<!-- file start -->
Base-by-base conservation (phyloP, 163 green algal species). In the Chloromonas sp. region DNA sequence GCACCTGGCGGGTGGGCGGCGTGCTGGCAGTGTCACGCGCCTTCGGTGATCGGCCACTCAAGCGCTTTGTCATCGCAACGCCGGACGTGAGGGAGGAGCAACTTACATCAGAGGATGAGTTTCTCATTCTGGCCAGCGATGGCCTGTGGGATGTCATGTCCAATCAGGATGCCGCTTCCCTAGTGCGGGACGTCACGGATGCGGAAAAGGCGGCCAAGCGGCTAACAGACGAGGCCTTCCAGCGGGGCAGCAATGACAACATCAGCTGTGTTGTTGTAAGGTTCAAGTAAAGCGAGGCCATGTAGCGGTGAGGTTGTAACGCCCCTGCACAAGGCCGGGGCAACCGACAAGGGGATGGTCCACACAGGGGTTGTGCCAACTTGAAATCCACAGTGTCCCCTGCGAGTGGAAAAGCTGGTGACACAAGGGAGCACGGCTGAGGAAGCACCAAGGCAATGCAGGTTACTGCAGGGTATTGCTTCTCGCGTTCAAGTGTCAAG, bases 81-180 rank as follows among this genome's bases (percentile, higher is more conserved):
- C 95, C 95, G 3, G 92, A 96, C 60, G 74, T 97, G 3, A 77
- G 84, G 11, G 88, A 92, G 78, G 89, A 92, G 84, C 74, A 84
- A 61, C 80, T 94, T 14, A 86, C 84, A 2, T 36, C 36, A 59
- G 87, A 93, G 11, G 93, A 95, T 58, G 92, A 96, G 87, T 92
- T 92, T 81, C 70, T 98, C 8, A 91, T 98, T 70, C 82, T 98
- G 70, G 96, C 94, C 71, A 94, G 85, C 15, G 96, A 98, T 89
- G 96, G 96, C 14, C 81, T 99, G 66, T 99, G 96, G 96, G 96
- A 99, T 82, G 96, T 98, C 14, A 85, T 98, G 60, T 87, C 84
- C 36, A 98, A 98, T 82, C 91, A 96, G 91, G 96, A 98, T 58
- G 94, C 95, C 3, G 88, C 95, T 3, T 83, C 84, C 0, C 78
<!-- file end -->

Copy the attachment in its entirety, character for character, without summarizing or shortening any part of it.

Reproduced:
Base-by-base conservation (phyloP, 163 green algal species). In the Chloromonas sp. region DNA sequence GCACCTGGCGGGTGGGCGGCGTGCTGGCAGTGTCACGCGCCTTCGGTGATCGGCCACTCAAGCGCTTTGTCATCGCAACGCCGGACGTGAGGGAGGAGCAACTTACATCAGAGGATGAGTTTCTCATTCTGGCCAGCGATGGCCTGTGGGATGTCATGTCCAATCAGGATGCCGCTTCCCTAGTGCGGGACGTCACGGATGCGGAAAAGGCGGCCAAGCGGCTAACAGACGAGGCCTTCCAGCGGGGCAGCAATGACAACATCAGCTGTGTTGTTGTAAGGTTCAAGTAAAGCGAGGCCATGTAGCGGTGAGGTTGTAACGCCCCTGCACAAGGCCGGGGCAACCGACAAGGGGATGGTCCACACAGGGGTTGTGCCAACTTGAAATCCACAGTGTCCCCTGCGAGTGGAAAAGCTGGTGACACAAGGGAGCACGGCTGAGGAAGCACCAAGGCAATGCAGGTTACTGCAGGGTATTGCTTCTCGCGTTCAAGTGTCAAG, bases 81-180 rank as follows among this genome's bases (percentile, higher is more conserved):
- C 95, C 95, G 3, G 92, A 96, C 60, G 74, T 97, G 3, A 77
- G 84, G 11, G 88, A 92, G 78, G 89, A 92, G 84, C 74, A 84
- A 61, C 80, T 94, T 14, A 86, C 84, A 2, T 36, C 36, A 59
- G 87, A 93, G 11, G 93, A 95, T 58, G 92, A 96, G 87, T 92
- T 92, T 81, C 70, T 98, C 8, A 91, T 98, T 70, C 82, T 98
- G 70, G 96, C 94, C 71, A 94, G 85, C 15, G 96, A 98, T 89
- G 96, G 96, C 14, C 81, T 99, G 66, T 99, G 96, G 96, G 96
- A 99, T 82, G 96, T 98, C 14, A 85, T 98, G 60, T 87, C 84
- C 36, A 98, A 98, T 82, C 91, A 96, G 91, G 96, A 98, T 58
- G 94, C 95, C 3, G 88, C 95, T 3, T 83, C 84, C 0, C 78